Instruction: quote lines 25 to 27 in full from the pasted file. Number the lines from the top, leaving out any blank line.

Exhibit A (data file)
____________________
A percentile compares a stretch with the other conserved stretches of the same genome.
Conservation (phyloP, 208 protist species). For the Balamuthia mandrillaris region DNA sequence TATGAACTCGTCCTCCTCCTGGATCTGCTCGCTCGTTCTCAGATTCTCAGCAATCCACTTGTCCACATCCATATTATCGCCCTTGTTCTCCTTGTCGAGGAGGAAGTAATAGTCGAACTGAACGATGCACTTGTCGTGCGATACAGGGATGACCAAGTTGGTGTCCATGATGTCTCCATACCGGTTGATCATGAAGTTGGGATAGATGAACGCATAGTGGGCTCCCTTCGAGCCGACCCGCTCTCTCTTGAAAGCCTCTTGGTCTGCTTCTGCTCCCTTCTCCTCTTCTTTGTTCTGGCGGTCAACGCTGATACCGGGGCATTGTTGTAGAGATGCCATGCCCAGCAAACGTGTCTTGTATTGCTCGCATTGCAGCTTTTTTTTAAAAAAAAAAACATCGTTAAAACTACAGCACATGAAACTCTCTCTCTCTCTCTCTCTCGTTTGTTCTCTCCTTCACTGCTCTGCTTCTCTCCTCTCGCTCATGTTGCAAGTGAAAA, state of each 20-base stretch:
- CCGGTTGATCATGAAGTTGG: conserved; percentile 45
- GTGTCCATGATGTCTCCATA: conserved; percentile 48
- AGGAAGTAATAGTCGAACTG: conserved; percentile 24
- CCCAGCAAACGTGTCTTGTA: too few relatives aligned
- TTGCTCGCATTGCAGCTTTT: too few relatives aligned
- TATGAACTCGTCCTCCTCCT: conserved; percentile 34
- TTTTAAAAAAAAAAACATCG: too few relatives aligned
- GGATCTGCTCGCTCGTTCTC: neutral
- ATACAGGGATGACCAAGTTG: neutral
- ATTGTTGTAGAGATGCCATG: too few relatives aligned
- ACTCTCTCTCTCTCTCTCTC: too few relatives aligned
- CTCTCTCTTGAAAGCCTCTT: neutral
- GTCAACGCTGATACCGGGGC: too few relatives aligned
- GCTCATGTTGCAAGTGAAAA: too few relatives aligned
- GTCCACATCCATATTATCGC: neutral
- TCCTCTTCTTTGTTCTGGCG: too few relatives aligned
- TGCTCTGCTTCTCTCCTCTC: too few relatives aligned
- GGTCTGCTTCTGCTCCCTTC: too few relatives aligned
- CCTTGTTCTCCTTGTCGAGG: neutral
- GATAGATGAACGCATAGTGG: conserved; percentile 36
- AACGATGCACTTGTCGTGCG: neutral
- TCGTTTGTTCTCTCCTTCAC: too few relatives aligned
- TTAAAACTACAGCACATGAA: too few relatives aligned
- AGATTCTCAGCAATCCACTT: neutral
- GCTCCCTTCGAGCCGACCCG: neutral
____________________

- TTAAAACTACAGCACATGAA: too few relatives aligned
- AGATTCTCAGCAATCCACTT: neutral
- GCTCCCTTCGAGCCGACCCG: neutral